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Sandoval assails planned waste shipments, citing ‘dirty bomb’ fears


Steve Marcus

A sign warns of buried waste in the Area 5 Radioactive Waste Management Site of the Nevada National Security Site (N2S2), previously the Nevada Test Site, about 65 miles northwest of Las Vegas on Feb. 1, 2011.

Updated Friday, June 21, 2013 | 10:13 a.m.

Low-level radioactive waste

A worker walks by containers of mixed waste in the Area 5 Radioactive Waste Management Site of the Nevada National Security Site (N2S2), previously the Nevada Test Site, about 65 miles northwest of Las Vegas on Feb. 1, 2011. Launch slideshow »
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Gov. Brian Sandoval

Nevada Gov. Brian Sandoval issued an open letter Thursday opposing the Department of Energy’s plan to dispose of radioactive waste canisters in a Nevada National Security Site landfill.

In the letter addressed to Energy Secretary Ernest Moniz, Sandoval expressed concern the plan posed a danger to workers and provided a potential source for a “dirty bomb.” Sandoval said the plan failed to address the concerns of local governments and Native American tribes.

The DOE’s current plan is to ship 403 Consolidated Edison Uranium Solidification Project (CEUSP) canisters containing radioactive waste from Oak Ridge, Tenn., to Area 5 of the Nevada National Security Site. The waste then would be buried about 40 feet deep in the desert landfill underneath another layer of radioactive waste, according to the Knoxville News Sentinel.

The canisters carry old reactor fuel from the old site of the World War II Manhattan Project, which contains fissionable Uranium 233 and Uranium 235. The DOE has deemed the material low-level radioactive waste, which qualifies it for disposal.

Sandoval argues the material is not a low-level radioactive waste and is unsuitable for shallow land burial. He claims the only reason the waste does not meet the legal definition of high-level radioactive waste is because it does not fall under spent nuclear fuel, transuranic waste or uranium mill tailings.

“Using this logic, DOE is attempting to exploit a gap in current regulations,” Sandoval wrote. “Qualifying this material as low-level radioactive waste sets a dangerous precedent for the classification of potential future waste streams that exist across the nation.”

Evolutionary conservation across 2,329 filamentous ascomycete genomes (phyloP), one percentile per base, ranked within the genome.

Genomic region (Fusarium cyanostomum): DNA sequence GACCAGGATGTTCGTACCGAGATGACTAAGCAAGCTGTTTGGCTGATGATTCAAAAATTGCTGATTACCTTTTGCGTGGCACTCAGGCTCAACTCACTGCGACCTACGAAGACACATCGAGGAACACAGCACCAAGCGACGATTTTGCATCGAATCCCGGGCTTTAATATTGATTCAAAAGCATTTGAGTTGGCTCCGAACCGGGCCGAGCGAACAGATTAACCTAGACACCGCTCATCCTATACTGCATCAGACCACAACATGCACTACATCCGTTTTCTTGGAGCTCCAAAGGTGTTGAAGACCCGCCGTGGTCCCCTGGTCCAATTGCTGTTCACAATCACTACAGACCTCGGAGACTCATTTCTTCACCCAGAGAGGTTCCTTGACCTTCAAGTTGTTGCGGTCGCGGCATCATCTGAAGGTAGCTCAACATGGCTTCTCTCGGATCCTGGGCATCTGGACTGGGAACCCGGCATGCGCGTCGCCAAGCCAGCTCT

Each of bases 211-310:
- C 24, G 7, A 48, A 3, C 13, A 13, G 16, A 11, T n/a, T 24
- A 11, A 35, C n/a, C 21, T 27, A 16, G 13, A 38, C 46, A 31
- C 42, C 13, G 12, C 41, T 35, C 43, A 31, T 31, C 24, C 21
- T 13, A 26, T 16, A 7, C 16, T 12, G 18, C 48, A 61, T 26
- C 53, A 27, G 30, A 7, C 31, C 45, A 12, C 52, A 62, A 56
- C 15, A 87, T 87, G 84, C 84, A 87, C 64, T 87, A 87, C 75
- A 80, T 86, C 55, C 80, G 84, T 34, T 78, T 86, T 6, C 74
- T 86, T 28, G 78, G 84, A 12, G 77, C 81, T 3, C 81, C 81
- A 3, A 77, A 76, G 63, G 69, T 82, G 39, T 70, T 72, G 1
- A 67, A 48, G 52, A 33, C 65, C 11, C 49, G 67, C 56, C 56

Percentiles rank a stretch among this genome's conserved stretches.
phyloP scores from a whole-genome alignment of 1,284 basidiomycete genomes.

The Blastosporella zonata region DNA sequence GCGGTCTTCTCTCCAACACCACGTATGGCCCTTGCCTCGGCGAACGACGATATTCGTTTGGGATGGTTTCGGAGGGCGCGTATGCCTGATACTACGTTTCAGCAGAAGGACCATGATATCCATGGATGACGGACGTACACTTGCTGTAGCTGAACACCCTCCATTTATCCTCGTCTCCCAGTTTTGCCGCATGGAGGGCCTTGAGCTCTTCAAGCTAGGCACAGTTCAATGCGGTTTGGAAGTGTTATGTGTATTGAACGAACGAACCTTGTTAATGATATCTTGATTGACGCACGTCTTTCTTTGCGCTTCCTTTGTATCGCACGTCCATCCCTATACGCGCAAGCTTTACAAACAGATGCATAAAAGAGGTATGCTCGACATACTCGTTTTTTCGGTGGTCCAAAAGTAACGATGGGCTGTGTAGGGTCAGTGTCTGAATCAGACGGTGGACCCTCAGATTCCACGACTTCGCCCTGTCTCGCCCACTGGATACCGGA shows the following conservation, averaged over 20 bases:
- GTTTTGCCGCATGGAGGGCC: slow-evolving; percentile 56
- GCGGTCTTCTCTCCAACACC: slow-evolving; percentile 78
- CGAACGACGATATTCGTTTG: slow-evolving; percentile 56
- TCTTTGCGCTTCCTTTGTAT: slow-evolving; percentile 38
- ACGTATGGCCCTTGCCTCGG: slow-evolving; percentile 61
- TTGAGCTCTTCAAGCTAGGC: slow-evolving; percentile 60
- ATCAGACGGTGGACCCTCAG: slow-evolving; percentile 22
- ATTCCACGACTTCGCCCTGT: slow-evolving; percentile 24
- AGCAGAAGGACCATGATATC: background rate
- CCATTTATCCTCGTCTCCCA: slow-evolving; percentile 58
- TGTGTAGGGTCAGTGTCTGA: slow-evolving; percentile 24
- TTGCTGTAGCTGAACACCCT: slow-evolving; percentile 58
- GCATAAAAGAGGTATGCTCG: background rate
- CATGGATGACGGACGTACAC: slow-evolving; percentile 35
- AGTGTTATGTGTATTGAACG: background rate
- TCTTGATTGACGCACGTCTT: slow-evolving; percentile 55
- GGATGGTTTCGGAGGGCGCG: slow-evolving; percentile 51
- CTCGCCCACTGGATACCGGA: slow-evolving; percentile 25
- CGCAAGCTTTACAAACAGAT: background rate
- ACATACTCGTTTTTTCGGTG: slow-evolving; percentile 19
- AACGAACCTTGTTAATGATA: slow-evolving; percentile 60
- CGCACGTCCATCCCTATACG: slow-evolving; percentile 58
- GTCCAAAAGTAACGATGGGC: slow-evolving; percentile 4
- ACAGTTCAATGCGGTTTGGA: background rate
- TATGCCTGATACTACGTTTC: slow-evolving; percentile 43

He said the canisters should be treated like high-level radioactive waste due to their long half-lives and high concentration of fissile material, and be shipped to the Waste Isolation Pilot Plant for “permanent deep-geologic disposal.”

Nevada's congressional delegation also joined in with concern.

Sen. Harry Reid, D-Nev., said state officials would continue to work with DOE officials to resolve the issue and ensure the safety of Nevadans.

“Nevada must receive assurances that the canisters are safe to ship, will not release dangerous levels of radiation into the environment, and waste acceptance standards for NNSS are not being modified solely to accommodate this waste,” Reid said in a statement.

Rep. Dina Titus, D-Nev., was more pronounced in her concern.

"Since I learned about the proposed transfer of nuclear waste from Oak Ridge, I've had concerns and voiced them adamantly with the White House and the DOE. Until I receive satisfactory answers to all of my questions, I will oppose any transfers of nuclear material. Nevada is not America's dumping ground," she said in a statement.

Sandoval ended his letter with a request to meet Moniz to discuss the issue and Nevada’s views in “a cooperative manner” as soon as possible.

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  1. Well if it's such a low level risk why? do they want to ship it as far away from Tenn. as possible?

    Here's an Idea have a luncheon with the food set atop of the canister and see how many show up! Seeing it's low level and all.

  2. Because it is dangerous, it is also valuable for energy. Use it.

  3. The point made many times before, that the high level nuclear fuel used in nuclear reactors was shipped to them over US Highways, but no one knew, so they didn't complain.

    Now that the fuel is 'spent', it is considered too dangerous for return shipment on the same highways, but it is even more dangerous to leave it where it is now. Movement to a remote location, above ground, is necessary to maintain the highest safety. There are many deserts available for storage besides those at Yucca Mountain.

    This low level nuclear fuel will be needed again because in less than 40 years, it will be the only replacement for the coal, natural gas and petroleum fuels being used for energy.

    Carbon fuels will become too expensive and the carbon dioxide concentrations in the atmosphere will be so high that large instabilities in the ocean and atmosphere will be devastating to the Earths' food supply. The Pacific coral reefs have been dying faster then expected over the past 20 years due to the rising water temperature. In another 40 years only remnants will remain and the food chain will break.

    Nuclear power will be the only viable option to fossil fuels. The spent fuel from reactors will be needed for reprocessing so it must remain on the surface for safe and easy access.

  4. Well why? not keep it on the surface in Tenn.